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State v. Nesmith


November 5, 2010


On appeal from the Superior Court of New Jersey, Law Division, Hudson County, Indictment Nos. 06-06-1110, 05-05-0737 and 04-10-1761.

Per curiam.


Submitted September 27, 2010

Before Judges Reisner and Alvarez.

Tried to a jury, defendant Tyrone Nesmith was convicted of third-degree possession of a controlled dangerous substance (CDS), N.J.S.A. 2C:35-10(a)(1) (count one); third-degree possession of CDS with intent to distribute, N.J.S.A. 2C:35-5(a)(1) and N.J.S.A. 2C:35-5(b)(3) (count two); third-degree possession of CDS with intent to distribute within 1000 feet of school property, N.J.S.A. 2C:35-7, N.J.S.A. 2C:35-5(a)(1), and N.J.S.A. 2C:35-5(b)(3) (count three); and third-degree driver license simulation, N.J.S.A. 2C:21-2.1(c) (count four).

Defendant was sentenced on October 11, 2007, on the possession with intent to distribute within 1000 feet of school property to a mandatory extended term based on his status as a second-time drug distributor. N.J.S.A. 2C:43-6(f). Accordingly, after the trial judge considered the N.J.S.A. 2C:44-1 statutory factors, he sentenced defendant on count three to a ten-year term of imprisonment, subject to a five-year parole disqualifier. Counts one and two were merged into count three, the distribution offense. Defendant was also sentenced to five concurrent years of incarceration on the third-degree driver license simulation, count four.*fn1 Appropriate fines and penalties were imposed.

The convictions triggered violations of the probation terms defendant was serving on two other indictments: no. 04-10-1761, a third-degree possession of CDS, N.J.S.A. 2C:35-10(a)(1), and third-degree driver license simulation, N.J.S.A. 2C:21-2.1(c); and no. 05-05-0737, third-degree conspiracy, N.J.S.A. 2C:5-2. The trial judge imposed three years of imprisonment on each violation of probation, to be served concurrently to each other, but consecutively to the sentences on indictment no. 06-06-1110.*fn2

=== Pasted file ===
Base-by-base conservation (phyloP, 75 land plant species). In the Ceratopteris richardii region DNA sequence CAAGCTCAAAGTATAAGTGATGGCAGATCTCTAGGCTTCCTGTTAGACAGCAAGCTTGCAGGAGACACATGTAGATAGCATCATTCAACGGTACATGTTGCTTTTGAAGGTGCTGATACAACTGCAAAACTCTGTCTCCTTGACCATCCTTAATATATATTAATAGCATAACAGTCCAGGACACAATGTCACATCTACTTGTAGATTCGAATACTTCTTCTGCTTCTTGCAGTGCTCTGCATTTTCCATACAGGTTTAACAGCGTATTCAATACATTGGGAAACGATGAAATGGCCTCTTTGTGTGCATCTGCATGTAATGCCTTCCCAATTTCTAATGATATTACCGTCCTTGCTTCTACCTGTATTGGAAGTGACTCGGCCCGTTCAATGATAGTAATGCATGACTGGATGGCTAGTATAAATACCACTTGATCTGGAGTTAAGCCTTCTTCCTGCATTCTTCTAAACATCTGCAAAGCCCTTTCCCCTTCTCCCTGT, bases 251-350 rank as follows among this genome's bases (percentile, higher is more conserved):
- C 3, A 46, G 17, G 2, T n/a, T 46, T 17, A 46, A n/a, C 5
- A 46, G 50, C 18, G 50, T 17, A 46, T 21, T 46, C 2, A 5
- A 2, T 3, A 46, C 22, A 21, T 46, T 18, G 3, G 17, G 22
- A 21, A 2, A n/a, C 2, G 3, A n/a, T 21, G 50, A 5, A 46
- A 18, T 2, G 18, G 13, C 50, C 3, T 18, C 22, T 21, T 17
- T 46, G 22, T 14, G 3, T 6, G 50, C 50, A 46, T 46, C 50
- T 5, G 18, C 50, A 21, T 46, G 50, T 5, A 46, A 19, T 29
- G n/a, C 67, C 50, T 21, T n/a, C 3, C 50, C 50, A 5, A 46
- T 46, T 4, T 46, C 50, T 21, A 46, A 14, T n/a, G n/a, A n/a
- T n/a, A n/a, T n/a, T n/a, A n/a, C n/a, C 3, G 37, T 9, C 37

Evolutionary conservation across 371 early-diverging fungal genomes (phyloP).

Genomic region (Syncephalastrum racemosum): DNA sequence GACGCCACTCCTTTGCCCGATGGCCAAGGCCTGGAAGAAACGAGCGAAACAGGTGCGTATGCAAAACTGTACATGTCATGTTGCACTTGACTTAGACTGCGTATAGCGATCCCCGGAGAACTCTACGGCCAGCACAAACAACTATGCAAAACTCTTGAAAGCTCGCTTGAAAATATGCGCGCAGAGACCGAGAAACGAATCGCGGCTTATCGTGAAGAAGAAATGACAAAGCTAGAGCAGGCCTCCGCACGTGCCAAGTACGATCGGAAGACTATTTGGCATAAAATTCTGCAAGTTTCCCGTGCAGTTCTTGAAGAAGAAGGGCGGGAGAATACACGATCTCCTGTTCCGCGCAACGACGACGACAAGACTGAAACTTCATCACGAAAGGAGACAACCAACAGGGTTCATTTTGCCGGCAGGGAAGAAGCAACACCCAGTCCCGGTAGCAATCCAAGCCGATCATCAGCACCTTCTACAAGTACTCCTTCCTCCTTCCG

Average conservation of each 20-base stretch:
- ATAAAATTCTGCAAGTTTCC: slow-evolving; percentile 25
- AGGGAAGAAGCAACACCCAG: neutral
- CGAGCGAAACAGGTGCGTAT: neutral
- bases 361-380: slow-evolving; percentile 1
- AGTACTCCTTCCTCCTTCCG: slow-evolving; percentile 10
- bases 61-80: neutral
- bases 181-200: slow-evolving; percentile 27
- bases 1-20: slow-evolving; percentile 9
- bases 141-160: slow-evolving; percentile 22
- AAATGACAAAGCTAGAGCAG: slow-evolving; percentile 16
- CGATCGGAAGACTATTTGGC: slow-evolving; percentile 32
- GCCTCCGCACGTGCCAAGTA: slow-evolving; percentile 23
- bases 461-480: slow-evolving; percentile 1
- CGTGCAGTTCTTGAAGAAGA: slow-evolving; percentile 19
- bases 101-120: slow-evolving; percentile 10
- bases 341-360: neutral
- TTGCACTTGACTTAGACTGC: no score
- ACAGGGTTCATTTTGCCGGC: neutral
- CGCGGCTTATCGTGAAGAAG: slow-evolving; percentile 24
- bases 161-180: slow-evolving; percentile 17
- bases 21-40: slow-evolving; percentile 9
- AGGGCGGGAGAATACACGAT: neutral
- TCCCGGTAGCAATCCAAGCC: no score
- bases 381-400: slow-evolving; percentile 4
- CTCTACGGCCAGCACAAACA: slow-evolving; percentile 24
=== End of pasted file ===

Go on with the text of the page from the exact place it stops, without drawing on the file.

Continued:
Defendant appeals from his conviction and the resulting sentence. We affirm the conviction and the sentence, but remand for the limited purpose of correcting the judgment of conviction consistent with footnotes one and two of this opinion.

The events leading to defendant's arrest began with his operation of a motor vehicle at approximately 4:00 p.m. on April 6, 2006, in Jersey City. Jersey City Police Sergeant Elias Voutsas testified at trial that he observed defendant driving his car at a high rate of speed, "well above the speed limit." Voutsas pursued defendant, who did not stop for approximately seven blocks, finally pulling over within 1000 feet of two schools, one public and one parochial. As Voutsas approached defendant's vehicle, he noted that one of the tail lights was smashed and that there were two other occupants in the car.

Voutsas asked defendant for his driver's license, the vehicle's registration, and his insurance card. While he was waiting, the officer scanned the interior and the passengers for his own safety. Defendant eventually produced a driver's license with the name "Kelvin Austin," but was unable to produce any registration or insurance information. Meanwhile, Voutsas saw a bag containing vials of a white powder, suspected cocaine, beneath defendant's left foot in the "foot well" on the driver's side. When the vials were subsequently tested, twenty-four were found to contain .27 grams of cocaine, and six were found to contain .21 grams of the drug.

Voutsas asked defendant to exit the vehicle and arrested him after back-up officers had arrived at the scene. Voutsas testified that he retrieved the bag from the floor of the car while another officer searched defendant. The passengers, also asked to exit, were frisked, but released.

At trial, Sergeant Wally Wolfe testified as the State's expert witness. He opined that the packaging and quantity of CDS, in addition to the absence of drug paraphernalia in the vehicle, suggested that the materials were intended for distribution and not for personal use.

Defendant's points on appeal are as follows: